Plants may lack brains, but they have a nervous system, of sorts. And now, plant biologists have discovered that when a leaf gets eaten, it warns other leaves by using some of the same signals as animals. The new work is starting to unravel a long-standing mystery about how different parts of a plant communicate with one another.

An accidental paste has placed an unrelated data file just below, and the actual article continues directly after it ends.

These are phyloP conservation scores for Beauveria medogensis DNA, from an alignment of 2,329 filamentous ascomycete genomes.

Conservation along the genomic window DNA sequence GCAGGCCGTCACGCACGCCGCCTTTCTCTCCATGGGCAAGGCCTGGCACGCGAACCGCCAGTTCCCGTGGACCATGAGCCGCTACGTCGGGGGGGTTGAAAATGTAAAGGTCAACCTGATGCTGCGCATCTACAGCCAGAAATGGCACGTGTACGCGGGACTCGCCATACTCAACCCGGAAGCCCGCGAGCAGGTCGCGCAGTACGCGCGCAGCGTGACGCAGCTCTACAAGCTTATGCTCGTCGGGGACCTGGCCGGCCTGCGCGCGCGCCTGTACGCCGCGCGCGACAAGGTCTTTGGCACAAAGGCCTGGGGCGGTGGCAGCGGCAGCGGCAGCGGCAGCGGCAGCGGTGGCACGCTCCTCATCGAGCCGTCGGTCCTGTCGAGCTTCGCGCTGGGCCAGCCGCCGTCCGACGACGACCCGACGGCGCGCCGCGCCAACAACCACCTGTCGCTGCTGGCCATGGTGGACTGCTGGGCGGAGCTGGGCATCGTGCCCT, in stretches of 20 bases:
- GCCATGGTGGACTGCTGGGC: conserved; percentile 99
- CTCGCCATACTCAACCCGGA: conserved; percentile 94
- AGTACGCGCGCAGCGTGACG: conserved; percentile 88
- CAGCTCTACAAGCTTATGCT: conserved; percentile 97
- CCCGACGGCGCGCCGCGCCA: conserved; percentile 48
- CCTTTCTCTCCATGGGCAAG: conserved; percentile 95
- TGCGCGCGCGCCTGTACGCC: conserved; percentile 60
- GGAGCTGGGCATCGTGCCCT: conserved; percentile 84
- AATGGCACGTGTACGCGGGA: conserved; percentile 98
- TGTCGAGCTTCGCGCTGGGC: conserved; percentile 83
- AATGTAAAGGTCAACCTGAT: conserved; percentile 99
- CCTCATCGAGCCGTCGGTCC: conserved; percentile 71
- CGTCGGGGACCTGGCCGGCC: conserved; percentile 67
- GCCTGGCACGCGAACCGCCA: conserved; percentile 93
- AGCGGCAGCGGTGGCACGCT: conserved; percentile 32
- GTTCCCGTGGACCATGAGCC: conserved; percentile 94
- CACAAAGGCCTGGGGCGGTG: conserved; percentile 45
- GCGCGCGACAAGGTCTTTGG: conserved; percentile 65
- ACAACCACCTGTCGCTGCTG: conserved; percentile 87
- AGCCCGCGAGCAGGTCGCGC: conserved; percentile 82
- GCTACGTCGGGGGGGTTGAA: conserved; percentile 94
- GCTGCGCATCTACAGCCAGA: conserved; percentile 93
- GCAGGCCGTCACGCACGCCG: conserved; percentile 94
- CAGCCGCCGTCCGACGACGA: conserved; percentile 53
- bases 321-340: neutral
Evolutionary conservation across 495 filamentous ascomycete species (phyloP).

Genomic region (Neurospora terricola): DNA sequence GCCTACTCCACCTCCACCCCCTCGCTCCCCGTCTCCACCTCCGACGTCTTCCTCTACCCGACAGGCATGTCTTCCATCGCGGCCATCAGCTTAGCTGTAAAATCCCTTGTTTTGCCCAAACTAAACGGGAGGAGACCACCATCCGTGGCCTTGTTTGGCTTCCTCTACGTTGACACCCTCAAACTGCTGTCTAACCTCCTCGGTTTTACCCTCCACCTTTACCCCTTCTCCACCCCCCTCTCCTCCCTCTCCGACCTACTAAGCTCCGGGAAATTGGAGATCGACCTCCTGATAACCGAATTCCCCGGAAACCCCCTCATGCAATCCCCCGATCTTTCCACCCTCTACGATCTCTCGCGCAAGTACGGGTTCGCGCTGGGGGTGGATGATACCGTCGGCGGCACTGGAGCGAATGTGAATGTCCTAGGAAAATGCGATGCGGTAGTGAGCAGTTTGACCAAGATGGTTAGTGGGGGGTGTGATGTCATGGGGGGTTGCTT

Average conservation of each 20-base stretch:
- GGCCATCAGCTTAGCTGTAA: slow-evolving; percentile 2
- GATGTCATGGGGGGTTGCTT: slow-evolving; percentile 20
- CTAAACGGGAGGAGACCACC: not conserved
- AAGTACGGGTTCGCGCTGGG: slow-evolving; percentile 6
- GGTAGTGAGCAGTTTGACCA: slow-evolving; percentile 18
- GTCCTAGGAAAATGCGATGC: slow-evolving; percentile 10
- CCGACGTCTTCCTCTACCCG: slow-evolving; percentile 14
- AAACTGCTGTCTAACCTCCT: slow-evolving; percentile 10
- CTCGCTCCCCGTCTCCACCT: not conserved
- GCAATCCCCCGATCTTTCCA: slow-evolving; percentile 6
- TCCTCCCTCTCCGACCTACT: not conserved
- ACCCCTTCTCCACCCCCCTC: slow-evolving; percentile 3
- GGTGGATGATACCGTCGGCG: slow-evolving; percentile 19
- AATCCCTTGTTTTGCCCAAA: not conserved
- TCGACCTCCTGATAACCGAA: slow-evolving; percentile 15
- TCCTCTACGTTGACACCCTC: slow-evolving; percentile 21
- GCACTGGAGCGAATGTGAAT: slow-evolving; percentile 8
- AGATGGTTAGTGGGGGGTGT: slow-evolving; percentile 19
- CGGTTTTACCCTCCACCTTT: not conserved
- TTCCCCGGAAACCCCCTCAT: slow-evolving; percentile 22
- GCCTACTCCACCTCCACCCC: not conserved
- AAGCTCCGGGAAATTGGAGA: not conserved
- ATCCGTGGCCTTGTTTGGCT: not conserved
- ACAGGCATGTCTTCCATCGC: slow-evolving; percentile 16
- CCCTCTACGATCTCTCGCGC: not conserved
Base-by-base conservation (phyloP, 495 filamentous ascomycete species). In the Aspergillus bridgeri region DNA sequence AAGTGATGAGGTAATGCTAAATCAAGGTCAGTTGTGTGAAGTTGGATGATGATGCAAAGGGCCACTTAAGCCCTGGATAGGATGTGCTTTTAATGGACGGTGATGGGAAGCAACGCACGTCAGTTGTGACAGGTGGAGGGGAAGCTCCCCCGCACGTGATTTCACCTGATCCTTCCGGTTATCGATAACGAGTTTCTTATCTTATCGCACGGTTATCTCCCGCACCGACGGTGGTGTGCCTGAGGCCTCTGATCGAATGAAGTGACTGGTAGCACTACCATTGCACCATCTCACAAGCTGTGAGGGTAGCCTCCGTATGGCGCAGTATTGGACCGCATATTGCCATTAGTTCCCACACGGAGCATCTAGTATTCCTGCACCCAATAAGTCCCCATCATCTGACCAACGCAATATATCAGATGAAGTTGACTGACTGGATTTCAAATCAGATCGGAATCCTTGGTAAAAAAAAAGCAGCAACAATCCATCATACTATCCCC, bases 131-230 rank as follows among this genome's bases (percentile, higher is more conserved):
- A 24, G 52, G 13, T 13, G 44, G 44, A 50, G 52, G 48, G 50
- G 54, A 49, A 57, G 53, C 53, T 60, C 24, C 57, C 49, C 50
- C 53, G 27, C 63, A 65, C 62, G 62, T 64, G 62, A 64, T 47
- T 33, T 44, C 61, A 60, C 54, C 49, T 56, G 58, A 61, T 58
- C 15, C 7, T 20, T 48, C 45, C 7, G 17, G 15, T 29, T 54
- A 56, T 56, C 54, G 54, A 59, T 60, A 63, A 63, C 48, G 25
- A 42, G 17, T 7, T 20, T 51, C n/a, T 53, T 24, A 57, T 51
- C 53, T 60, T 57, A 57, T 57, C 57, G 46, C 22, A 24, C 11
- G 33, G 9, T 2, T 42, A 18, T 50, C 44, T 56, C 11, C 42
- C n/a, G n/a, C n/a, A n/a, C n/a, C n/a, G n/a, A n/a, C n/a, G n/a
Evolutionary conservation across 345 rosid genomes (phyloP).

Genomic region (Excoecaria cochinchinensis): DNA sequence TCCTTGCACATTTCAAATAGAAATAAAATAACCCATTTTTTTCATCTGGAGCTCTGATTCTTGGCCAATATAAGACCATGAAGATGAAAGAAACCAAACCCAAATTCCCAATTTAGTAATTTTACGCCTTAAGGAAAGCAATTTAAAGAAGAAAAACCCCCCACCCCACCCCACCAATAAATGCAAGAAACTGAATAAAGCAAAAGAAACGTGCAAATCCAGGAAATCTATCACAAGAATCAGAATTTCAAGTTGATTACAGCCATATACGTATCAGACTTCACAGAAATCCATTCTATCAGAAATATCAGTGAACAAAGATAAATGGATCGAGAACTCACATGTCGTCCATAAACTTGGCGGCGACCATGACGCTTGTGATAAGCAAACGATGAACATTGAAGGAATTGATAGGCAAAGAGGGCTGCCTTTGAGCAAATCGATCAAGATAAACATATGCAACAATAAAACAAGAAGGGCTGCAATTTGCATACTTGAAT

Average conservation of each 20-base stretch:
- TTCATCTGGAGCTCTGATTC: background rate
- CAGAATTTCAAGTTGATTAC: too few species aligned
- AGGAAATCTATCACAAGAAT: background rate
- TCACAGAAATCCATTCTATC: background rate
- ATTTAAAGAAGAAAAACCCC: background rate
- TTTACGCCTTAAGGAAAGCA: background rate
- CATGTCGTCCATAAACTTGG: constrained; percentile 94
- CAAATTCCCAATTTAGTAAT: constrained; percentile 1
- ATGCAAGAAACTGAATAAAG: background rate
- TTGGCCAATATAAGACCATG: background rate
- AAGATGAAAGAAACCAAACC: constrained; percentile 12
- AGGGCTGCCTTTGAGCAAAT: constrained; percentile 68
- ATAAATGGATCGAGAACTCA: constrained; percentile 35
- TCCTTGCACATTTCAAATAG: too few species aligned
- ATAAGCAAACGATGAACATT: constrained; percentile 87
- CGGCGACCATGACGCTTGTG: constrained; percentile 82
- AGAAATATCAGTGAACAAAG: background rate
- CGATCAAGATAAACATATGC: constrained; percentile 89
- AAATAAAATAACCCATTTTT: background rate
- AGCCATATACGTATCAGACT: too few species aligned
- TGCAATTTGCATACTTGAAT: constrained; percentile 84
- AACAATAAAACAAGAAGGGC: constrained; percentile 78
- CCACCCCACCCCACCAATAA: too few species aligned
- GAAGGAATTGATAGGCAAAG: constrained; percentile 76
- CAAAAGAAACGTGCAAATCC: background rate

Animal nerve cells talk to each other with the aid of an amino acid called glutamate, which—after being released by an excited nerve cell—helps set off a wave of calcium ions in adjacent cells. The wave travels down the next nerve cell, which relays a signal to the next one in line, enabling long-distance communication.